Trans-Pacific Partnership Agreement

Federation Chamber, Private Members Business

 

Mr KEOGH (Burt) (11:36): The Labor Party and the labour movement have a proud record of reform that has boosted trade and investment, created new jobs and increased the incomes of Australians. This proud history goes back to the days of Whitlam, Hawke and Keating. We've done this because we know that, as a trading nation, Australia's economic success is underpinned by our ability to sell our goods and services overseas. Key to this is making sure we make the most of the continuing rise of Asia. Two in every three dollars we make from trade comes from Asia, and this is likely to increase in the years ahead. We need to grab with both hands the opportunities our Asian neighbours put forward to us.

When we were last in government Labor entered Australia into negotiations on the original Trans-Pacific Partnership. As we know, Donald Trump withdrew the United States from that agreement earlier this year, effectively killing it. Its replacement, the Comprehensive and Progressive Agreement for Trans-Pacific Partnership, is much smaller, and many of the more contentious sections of the original TPP as we knew it have been suspended.

Labor believes that all trade agreements should be the subject of independent economic modelling. However, the coalition has refused to do this. Fortunately, the Victorian Labor government has commissioned independent economic modelling of the CPTPP. This independent economic modelling indicates that this agreement will deliver modest economic benefits in the short term and has the potential for more economic gains in the longer term. The independent economic analysis concludes that, while the agreement does not benefit all sectors equally, critically, no sector or business would be worse off as a result. There are also potential strategic benefits to this agreement, as building stronger trade ties between the countries in our region helps to make us all more secure.

However, there are things in this agreement that Labor has concerns with, in particular the inclusion of investor-state dispute settlement provisions and the waiver of labour market testing for contractual service suppliers. The community doesn't support these clauses either. Yet these same clauses have been included in other trade agreements signed by the Abbott-Turnbull-Morrison government. Labor has made it clear that if we win the next election we will not sign trade agreements that include ISDS clauses and we will not waive labour market testing for contractual service suppliers. In addition, a Shorten Labor government, if elected, will remove these provisions from existing trade agreements including this one. The new New Zealand Labour government has shown how this can be done, negotiating bilateral agreements with four countries to remove the application of ISDS clauses in the CPTPP that was agreed by the previous conservative New Zealand government. The same approach can be used to reverse the waiver of labour market testing for contractual service suppliers. We do not support the inclusion of ISDS, as it has given foreign corporations rights in Australia that even Australian companies do not have.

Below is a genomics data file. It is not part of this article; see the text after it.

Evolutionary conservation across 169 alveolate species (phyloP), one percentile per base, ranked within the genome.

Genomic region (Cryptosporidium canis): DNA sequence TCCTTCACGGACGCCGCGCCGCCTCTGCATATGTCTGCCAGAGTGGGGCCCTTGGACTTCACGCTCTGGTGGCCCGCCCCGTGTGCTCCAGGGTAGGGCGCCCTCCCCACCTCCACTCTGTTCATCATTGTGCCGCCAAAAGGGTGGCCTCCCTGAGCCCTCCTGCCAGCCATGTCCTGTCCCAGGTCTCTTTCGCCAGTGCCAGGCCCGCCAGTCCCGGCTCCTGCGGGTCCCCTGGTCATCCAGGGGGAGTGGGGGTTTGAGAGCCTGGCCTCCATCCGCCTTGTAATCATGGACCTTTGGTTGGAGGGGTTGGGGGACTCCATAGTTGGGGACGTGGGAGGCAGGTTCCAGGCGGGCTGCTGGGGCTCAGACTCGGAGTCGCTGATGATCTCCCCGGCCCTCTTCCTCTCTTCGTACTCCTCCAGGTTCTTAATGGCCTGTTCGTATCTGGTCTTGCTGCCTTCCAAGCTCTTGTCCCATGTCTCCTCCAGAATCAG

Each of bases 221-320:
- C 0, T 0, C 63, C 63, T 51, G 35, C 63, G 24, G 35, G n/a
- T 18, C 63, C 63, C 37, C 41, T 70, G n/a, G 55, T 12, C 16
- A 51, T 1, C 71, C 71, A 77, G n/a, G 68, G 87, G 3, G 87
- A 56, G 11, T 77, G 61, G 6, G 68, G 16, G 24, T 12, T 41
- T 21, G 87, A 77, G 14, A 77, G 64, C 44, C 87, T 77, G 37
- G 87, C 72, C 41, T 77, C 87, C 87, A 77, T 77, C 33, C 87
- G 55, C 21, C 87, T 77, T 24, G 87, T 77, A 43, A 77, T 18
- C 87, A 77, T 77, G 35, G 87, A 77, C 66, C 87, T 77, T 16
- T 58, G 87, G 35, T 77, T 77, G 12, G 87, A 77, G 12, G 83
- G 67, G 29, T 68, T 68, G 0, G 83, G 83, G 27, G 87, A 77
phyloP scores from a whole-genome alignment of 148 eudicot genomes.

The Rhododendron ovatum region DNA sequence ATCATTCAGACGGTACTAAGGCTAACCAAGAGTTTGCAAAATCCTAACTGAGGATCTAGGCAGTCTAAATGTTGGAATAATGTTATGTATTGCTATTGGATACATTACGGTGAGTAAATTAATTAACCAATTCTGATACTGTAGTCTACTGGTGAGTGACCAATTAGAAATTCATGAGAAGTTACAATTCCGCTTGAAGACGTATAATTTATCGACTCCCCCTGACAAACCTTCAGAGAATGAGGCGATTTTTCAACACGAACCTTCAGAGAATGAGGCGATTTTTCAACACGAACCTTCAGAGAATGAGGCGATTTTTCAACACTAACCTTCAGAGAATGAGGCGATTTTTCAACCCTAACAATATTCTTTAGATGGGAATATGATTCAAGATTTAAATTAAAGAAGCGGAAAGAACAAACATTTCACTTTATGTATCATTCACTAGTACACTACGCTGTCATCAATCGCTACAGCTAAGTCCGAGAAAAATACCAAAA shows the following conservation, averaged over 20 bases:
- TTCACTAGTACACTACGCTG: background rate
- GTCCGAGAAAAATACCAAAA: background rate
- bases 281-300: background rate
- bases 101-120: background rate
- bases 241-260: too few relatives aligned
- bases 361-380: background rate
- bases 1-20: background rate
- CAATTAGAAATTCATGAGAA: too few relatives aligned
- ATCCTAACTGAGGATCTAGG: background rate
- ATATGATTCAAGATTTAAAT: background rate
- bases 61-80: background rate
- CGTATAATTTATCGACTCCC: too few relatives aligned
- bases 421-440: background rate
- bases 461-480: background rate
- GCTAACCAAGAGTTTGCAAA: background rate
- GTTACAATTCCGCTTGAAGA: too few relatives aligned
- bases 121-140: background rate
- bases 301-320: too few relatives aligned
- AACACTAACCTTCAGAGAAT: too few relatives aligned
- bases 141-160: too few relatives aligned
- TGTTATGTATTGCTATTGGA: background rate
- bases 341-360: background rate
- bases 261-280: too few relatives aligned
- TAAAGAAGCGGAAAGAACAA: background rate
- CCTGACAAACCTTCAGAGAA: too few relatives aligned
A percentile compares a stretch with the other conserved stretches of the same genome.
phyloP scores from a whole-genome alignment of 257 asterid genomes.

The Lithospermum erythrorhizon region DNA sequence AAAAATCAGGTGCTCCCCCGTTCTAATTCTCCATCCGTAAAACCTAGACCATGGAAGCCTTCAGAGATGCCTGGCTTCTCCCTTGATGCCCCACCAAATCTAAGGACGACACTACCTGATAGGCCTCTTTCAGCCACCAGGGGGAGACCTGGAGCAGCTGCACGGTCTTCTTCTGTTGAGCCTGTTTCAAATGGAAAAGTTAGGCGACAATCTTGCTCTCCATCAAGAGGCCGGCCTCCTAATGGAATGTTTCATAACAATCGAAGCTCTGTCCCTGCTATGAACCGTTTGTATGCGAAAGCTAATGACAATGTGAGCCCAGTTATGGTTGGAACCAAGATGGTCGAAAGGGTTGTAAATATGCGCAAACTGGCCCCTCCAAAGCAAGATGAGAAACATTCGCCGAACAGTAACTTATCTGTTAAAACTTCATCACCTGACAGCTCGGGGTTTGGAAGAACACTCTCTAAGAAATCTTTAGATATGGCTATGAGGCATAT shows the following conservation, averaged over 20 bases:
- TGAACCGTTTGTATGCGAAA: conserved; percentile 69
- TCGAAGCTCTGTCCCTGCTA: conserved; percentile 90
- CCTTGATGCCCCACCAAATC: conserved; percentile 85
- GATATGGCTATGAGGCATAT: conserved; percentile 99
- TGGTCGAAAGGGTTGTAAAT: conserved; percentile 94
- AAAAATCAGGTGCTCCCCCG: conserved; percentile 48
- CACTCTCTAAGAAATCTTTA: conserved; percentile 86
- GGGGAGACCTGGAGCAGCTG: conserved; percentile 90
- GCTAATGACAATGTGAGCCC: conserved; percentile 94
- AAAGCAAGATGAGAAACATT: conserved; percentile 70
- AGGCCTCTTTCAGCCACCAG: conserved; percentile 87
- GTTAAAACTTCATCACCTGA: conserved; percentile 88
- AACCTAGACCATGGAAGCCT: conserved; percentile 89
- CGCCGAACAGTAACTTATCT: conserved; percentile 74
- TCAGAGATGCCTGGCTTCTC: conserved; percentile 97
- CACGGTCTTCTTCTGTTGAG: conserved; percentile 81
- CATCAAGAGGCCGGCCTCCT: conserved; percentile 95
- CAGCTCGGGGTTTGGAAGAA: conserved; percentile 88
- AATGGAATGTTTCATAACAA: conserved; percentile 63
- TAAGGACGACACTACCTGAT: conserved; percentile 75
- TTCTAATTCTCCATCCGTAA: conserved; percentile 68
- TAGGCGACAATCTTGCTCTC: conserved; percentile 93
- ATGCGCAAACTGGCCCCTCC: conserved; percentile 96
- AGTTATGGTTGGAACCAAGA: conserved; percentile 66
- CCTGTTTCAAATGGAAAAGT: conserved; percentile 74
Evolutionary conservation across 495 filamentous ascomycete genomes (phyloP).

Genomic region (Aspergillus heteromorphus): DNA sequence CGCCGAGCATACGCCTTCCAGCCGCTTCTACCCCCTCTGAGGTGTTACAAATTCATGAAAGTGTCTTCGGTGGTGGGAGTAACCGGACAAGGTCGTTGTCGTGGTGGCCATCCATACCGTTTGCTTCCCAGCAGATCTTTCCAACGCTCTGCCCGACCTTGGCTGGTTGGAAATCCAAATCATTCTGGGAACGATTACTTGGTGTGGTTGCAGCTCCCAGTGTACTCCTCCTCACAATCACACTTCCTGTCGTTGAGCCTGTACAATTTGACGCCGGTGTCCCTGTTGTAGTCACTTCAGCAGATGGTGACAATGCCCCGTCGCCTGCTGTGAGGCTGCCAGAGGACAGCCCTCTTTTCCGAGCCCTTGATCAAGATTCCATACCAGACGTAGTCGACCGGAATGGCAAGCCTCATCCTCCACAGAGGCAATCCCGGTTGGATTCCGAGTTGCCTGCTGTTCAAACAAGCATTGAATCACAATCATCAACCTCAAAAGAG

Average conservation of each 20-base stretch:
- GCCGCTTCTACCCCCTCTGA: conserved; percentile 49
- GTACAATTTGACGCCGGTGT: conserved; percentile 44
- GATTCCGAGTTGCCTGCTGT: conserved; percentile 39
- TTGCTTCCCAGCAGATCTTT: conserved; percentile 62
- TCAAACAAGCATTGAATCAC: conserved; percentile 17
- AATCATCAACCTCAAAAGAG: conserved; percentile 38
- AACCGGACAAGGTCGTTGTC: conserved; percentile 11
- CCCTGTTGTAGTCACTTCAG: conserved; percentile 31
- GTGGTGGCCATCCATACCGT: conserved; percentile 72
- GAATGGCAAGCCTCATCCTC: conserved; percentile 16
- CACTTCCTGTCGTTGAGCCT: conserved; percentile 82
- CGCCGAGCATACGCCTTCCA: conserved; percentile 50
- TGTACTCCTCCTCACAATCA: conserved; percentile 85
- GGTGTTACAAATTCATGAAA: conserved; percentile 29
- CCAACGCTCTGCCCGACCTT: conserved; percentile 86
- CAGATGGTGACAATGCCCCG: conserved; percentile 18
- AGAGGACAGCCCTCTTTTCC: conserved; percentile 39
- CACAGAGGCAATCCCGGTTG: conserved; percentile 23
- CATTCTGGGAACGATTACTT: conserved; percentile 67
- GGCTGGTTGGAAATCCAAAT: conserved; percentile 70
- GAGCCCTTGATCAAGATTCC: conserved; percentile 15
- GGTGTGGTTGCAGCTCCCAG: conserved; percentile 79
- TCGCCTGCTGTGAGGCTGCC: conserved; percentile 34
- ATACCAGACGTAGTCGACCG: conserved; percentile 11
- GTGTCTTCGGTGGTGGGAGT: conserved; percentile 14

We also believe that before a carpenter, an electrician or a plumber is brought in from overseas, employers should be required to ensure that there are no Australians who can do the job. This is why a Shorten Labor government, if elected, will establish an Australian skills authority, an independent labour market testing body to determine genuine skills needs and restrict temporary work visas so that they are available only when a genuine skills gap cannot be met by local workers. This authority will work in consultation with industry, unions, higher education and TAFE sectors as well as state and local governments to project Australia's future skill shortages and train Australian workers for those jobs. Fortunately, the agreement does include the eight core ILO conventions. This is a step in the right direction, although there is still more work to be done there.

Labor is also committed to improving the way that trade agreements are negotiated. Under a Shorten Labor government, if elected, the role of the parliament will be strengthened by briefing the Joint Standing Committee on Treaties at the conclusion of each round of negotiations and providing it with the government's statement of objectives for negotiation for consideration and feedback. We will also legislate to establish a system of accredited trade advisors from industry, unions and civil society groups who will provide real-time feedback on draft trade agreements during negotiations. Public updates on each round of these negotiations will also be provided and draft texts released, where feasible, in the interests of transparency.

Labor will legislate to require an independent national interest assessment to be conducted on every new trade agreement before it is signed in order to examine the economic, strategic and social impacts of any new trade agreement that may be implemented. But we don't have to wait for a new government to see these policies implemented. A private member's bill is now before the parliament. If passed, it would implement some of these policies so we can work towards a fair boost to trade and investment in Australia now.